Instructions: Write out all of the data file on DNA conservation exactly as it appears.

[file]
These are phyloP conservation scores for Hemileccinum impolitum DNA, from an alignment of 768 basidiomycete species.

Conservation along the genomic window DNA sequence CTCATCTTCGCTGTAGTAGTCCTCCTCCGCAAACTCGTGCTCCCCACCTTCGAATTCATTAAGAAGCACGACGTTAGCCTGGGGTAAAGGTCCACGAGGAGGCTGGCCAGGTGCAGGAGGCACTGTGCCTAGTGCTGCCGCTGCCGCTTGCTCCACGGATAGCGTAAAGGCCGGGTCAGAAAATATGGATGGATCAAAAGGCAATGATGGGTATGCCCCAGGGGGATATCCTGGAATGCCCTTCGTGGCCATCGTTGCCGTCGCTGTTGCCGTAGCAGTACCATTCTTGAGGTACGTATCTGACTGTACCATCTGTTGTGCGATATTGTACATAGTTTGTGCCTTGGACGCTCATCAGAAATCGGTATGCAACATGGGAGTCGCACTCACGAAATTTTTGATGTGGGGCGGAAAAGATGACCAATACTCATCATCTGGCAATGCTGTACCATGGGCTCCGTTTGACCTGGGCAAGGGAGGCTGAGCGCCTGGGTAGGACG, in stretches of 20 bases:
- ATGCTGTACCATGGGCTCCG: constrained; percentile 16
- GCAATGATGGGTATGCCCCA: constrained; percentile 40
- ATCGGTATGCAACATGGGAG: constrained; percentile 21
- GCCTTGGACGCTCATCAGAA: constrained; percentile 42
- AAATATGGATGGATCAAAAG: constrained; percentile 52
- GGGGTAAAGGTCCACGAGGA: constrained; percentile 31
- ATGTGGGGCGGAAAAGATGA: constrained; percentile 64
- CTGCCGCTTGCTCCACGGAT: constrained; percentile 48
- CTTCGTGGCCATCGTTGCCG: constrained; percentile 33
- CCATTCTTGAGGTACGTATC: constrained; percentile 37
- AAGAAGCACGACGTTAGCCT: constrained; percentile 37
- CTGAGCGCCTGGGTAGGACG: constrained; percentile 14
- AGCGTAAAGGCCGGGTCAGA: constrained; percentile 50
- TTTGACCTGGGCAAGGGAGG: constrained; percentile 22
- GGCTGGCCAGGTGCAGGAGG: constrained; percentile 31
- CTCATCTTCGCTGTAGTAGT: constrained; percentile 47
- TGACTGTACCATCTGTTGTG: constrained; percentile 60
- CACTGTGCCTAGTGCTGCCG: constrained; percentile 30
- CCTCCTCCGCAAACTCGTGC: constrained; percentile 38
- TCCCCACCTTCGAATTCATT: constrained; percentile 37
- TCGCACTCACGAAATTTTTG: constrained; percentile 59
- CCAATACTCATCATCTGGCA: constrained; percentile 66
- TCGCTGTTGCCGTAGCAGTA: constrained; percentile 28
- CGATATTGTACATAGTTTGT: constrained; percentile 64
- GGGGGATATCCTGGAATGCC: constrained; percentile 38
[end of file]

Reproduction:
These are phyloP conservation scores for Hemileccinum impolitum DNA, from an alignment of 768 basidiomycete species.

Conservation along the genomic window DNA sequence CTCATCTTCGCTGTAGTAGTCCTCCTCCGCAAACTCGTGCTCCCCACCTTCGAATTCATTAAGAAGCACGACGTTAGCCTGGGGTAAAGGTCCACGAGGAGGCTGGCCAGGTGCAGGAGGCACTGTGCCTAGTGCTGCCGCTGCCGCTTGCTCCACGGATAGCGTAAAGGCCGGGTCAGAAAATATGGATGGATCAAAAGGCAATGATGGGTATGCCCCAGGGGGATATCCTGGAATGCCCTTCGTGGCCATCGTTGCCGTCGCTGTTGCCGTAGCAGTACCATTCTTGAGGTACGTATCTGACTGTACCATCTGTTGTGCGATATTGTACATAGTTTGTGCCTTGGACGCTCATCAGAAATCGGTATGCAACATGGGAGTCGCACTCACGAAATTTTTGATGTGGGGCGGAAAAGATGACCAATACTCATCATCTGGCAATGCTGTACCATGGGCTCCGTTTGACCTGGGCAAGGGAGGCTGAGCGCCTGGGTAGGACG, in stretches of 20 bases:
- ATGCTGTACCATGGGCTCCG: constrained; percentile 16
- GCAATGATGGGTATGCCCCA: constrained; percentile 40
- ATCGGTATGCAACATGGGAG: constrained; percentile 21
- GCCTTGGACGCTCATCAGAA: constrained; percentile 42
- AAATATGGATGGATCAAAAG: constrained; percentile 52
- GGGGTAAAGGTCCACGAGGA: constrained; percentile 31
- ATGTGGGGCGGAAAAGATGA: constrained; percentile 64
- CTGCCGCTTGCTCCACGGAT: constrained; percentile 48
- CTTCGTGGCCATCGTTGCCG: constrained; percentile 33
- CCATTCTTGAGGTACGTATC: constrained; percentile 37
- AAGAAGCACGACGTTAGCCT: constrained; percentile 37
- CTGAGCGCCTGGGTAGGACG: constrained; percentile 14
- AGCGTAAAGGCCGGGTCAGA: constrained; percentile 50
- TTTGACCTGGGCAAGGGAGG: constrained; percentile 22
- GGCTGGCCAGGTGCAGGAGG: constrained; percentile 31
- CTCATCTTCGCTGTAGTAGT: constrained; percentile 47
- TGACTGTACCATCTGTTGTG: constrained; percentile 60
- CACTGTGCCTAGTGCTGCCG: constrained; percentile 30
- CCTCCTCCGCAAACTCGTGC: constrained; percentile 38
- TCCCCACCTTCGAATTCATT: constrained; percentile 37
- TCGCACTCACGAAATTTTTG: constrained; percentile 59
- CCAATACTCATCATCTGGCA: constrained; percentile 66
- TCGCTGTTGCCGTAGCAGTA: constrained; percentile 28
- CGATATTGTACATAGTTTGT: constrained; percentile 64
- GGGGGATATCCTGGAATGCC: constrained; percentile 38